Anarchist Individualism as a Life and Activity

live freely

French anarchist Emile Armand published this in 1907. It is a manifesto for a way of life that is ever so gradually disappearing in the face of relentless online living. The following are lengthy excerpts from that paper:

Persecutions, difficulties and conflicts of all kinds, demand that whoever professes anarchism should be possessed of a mentality which is out of the ordinary, which is reflective, and which is in a state of continual reaction against a society composed of people who, on the contrary, are not reflective and are
inclined to accept ready-made doctrines which make no demands on their intelligence.

As the word “anarchy” etymologically signifies the negation of governmental authority, the absence of government, it follows that one indissoluble bond unites the anarchists. This is antagonism to all situations regulated by imposition, constraint, violence, governmental oppression, whether these are a product of all, a group, or of one person. In short, whoever denies that the intervention of government is for human relationships is an anarchist. But this definition would have only a negative value did it not possess as a practical complement, a conscious attempt to live outside this domination and servility which are incompatible with the anarchist conception.

An anarchist, therefore, is an individual who, whether he has been brought to it by a process of reasoning or by sentiment, lives to the greatest possible extent in a state of legitimate defense against authoritarian encroachments. From this it that anarchist individualism – the tendency which we believe contains the most
profound realization of the anarchist idea — is not merely a philosophical doctrine — it is an attitude, an individual way of life.


The anarchist individualist is not simply converted intellectually to ideas which will be realized one day some centuries hence. He tries now – for the present is the only time which matters for him — to practice his conceptions in everyday life, in his relations with his comrades, and in his contact with those others who do not
share his convictions. The anarchist individualist tends to reproduce himself, to perpetuate his spirit in other individuals who will share his views and who will make it possible for a state of affairs to be established from which authoritarianism has been banished. It is this desire, this will, not only to live, but also to reproduce oneself, which we shall call “activity”.


Tending to live his own individual life at the risk of clashing intellectually, morally, and economically, with his environment, the anarchist individualist at the same time tries to like himself, are free from the prejudices and superstitions of authority, in order that the greatest possible number of men may actually live their own lives, uniting through personal affinities to practice their conceptions as far as is possible.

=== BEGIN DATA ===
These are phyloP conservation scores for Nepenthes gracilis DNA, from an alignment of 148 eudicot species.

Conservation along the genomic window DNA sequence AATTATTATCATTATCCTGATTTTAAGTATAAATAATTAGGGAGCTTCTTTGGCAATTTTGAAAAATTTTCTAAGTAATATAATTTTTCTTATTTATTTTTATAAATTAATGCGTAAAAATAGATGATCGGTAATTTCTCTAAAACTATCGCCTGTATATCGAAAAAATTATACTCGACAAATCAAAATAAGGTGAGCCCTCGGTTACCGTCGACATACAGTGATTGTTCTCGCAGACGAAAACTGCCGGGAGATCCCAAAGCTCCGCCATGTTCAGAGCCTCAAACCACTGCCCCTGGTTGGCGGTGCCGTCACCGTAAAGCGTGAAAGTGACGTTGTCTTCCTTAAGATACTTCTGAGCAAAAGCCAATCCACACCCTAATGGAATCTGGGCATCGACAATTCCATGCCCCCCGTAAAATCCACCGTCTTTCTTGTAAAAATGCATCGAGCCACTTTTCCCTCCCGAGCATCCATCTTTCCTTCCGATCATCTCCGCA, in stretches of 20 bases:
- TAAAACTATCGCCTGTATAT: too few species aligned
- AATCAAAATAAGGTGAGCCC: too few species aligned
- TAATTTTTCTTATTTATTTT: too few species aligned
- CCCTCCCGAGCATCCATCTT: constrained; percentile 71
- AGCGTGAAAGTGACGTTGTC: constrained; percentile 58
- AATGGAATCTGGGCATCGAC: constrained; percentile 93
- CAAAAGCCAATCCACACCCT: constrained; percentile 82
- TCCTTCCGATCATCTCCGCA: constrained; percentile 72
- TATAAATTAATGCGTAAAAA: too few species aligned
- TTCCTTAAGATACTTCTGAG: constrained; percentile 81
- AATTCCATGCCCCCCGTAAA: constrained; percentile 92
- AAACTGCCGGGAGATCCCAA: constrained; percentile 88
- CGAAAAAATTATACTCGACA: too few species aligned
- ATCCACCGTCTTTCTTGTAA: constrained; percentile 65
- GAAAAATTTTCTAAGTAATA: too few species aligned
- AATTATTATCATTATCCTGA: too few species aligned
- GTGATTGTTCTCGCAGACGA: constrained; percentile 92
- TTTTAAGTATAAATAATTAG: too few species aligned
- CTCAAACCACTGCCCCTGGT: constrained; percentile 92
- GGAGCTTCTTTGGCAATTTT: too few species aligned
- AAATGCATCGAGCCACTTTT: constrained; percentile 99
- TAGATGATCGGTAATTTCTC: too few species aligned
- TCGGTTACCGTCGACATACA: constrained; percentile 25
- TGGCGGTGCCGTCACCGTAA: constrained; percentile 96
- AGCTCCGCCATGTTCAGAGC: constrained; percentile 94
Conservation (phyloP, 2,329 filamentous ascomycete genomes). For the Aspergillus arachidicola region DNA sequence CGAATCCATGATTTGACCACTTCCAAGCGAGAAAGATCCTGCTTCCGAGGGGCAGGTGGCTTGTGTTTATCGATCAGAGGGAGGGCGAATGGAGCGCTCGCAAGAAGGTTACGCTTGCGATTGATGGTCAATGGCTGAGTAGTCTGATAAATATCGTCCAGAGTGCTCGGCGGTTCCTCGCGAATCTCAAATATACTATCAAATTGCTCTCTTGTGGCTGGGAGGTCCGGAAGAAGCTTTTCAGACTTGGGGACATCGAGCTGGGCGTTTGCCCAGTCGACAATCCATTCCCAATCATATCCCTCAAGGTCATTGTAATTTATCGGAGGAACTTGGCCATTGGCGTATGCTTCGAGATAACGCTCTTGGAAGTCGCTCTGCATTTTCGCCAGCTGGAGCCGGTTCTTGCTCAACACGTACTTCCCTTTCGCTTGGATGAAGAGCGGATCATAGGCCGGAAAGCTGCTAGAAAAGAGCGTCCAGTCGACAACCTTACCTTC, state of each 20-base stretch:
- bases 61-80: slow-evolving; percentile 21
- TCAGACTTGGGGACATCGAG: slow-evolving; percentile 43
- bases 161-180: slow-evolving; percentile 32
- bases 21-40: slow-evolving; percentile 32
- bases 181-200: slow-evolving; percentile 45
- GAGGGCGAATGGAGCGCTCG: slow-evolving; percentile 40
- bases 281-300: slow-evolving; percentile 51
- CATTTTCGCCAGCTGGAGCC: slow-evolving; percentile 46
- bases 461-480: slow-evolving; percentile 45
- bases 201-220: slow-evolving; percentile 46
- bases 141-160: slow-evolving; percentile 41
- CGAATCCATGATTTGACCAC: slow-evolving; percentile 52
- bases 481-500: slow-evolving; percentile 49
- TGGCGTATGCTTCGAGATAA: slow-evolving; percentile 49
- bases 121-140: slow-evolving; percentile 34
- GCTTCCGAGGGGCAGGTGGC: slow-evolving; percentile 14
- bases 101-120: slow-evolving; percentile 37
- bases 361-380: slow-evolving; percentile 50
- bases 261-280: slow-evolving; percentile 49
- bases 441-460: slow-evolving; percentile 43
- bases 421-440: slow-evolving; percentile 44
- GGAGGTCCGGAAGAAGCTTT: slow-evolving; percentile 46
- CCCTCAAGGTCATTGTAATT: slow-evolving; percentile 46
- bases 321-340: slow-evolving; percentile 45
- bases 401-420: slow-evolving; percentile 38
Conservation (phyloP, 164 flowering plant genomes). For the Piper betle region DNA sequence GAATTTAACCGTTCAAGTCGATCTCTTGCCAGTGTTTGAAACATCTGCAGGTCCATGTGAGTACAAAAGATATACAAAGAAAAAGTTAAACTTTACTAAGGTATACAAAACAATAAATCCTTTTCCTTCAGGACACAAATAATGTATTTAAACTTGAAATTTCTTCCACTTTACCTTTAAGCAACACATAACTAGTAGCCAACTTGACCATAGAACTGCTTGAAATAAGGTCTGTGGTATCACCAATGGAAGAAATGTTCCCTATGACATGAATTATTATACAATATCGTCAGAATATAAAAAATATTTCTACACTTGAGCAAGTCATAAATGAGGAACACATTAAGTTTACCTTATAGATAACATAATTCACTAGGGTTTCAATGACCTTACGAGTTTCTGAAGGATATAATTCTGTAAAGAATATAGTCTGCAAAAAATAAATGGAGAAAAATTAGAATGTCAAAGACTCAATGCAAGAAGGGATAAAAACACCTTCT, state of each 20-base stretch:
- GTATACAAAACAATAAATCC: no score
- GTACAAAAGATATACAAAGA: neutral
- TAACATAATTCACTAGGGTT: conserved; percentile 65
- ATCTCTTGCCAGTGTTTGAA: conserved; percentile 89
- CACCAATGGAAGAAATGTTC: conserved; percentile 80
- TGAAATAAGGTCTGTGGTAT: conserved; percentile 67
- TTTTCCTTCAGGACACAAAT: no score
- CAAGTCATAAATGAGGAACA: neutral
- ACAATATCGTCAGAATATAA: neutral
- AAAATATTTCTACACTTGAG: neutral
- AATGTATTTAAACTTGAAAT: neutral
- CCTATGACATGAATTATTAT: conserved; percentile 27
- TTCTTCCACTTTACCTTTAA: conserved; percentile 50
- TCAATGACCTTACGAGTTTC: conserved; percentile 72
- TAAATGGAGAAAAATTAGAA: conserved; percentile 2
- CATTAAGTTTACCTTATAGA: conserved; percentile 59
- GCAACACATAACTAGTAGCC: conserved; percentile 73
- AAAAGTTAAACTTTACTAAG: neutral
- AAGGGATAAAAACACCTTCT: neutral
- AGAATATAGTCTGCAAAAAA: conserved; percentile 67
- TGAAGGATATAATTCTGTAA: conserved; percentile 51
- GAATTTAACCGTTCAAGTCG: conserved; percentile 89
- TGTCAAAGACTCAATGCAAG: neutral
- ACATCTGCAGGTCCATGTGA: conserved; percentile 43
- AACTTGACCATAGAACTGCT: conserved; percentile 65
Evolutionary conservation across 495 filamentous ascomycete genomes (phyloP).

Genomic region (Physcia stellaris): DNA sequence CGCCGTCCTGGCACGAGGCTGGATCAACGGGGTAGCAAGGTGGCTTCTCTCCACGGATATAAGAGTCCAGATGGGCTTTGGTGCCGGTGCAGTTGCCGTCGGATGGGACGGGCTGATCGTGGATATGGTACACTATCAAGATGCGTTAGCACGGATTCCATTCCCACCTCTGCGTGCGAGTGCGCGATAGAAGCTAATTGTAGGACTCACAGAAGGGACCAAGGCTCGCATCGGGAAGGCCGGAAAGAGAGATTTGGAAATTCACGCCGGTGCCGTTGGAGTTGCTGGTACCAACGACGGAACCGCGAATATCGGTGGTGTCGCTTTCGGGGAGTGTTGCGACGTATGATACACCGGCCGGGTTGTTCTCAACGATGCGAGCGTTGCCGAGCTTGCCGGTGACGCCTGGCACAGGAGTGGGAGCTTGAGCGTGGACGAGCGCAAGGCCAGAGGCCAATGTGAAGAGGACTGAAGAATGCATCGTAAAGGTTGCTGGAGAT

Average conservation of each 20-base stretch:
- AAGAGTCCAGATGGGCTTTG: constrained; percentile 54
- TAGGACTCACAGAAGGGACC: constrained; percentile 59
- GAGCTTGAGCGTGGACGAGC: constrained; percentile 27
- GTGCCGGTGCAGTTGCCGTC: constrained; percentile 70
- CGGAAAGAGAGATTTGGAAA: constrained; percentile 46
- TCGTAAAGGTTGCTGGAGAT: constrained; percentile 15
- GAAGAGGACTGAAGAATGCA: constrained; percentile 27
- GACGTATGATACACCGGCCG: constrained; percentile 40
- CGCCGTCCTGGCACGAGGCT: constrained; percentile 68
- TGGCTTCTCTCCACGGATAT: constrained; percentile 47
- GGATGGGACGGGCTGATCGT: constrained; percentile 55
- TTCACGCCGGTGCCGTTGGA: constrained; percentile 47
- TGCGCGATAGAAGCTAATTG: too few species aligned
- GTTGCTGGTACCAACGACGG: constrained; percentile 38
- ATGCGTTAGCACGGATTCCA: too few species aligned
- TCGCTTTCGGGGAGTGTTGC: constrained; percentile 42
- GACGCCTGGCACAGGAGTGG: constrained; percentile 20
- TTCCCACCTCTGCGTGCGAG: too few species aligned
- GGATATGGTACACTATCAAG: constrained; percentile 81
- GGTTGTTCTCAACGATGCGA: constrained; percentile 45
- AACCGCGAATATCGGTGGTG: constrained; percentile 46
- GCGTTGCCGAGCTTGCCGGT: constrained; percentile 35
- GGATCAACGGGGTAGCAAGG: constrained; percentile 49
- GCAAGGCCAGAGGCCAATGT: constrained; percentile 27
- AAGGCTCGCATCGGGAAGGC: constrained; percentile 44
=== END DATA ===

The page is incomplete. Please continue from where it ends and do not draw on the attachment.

His relationships with his comrades are based on reciprocity, on mutualism, on comradeship, and take numerous forms, all voluntary: free agreements of every type and in all spheres; respect for the pledged word and the carrying out of promises and engagements freely consented to. It is in this fashion that the individualist of our kind practices mutual aid in his species.


A conscious individual – seeking to create and select others – from being determined by his environment, he tends to become self-determining, to live his own life fully, to be active in the normal sense of the word. One cannot conceive the anarchist individual in any other way.

Anarchists no more want to be masters than they want to be servants – they no more want to exercise violence than to submit to it. They expose, they propose, but they do not impose. They are pioneers attached to no party, nonconformists, standing outside herd morality and conventional “good” and “evil” “a-social”. a “species” apart, one might say. They go forward, stumbling, sometimes falling, sometimes triumphant, sometimes vanquished. But they do go forward, and by living for themselves, these “egoists”, they dig the furrow, they open the broach through which will pass those who deny anarchism, the unique ones who will succeed them.

Published by Kim Broadie

Since I published the Janus article, I had almost given up thinking that we can change the direction of our country, as the Supreme Court decided that collective bargaining infringes on Mark Janus’ right to babble. Still, I am fascinated by how the Great Depression, World War II, and the Cold War have transformed the United States in ways unimaginable at the beginning of the 20th Century. Now, as the 21st century unfolds we are living with these transformations. We are now the children of Alan Turing, living in the Amazon model of a world economy: the global shopping mall. The quest for reality has dissolved in the astral netherworld of cyberspace. Philosophy, weak as it is, may yet show us the way back. Questions that go won’t away. Questions that will plague our dreams. Yes, Master Po, what is the Way?

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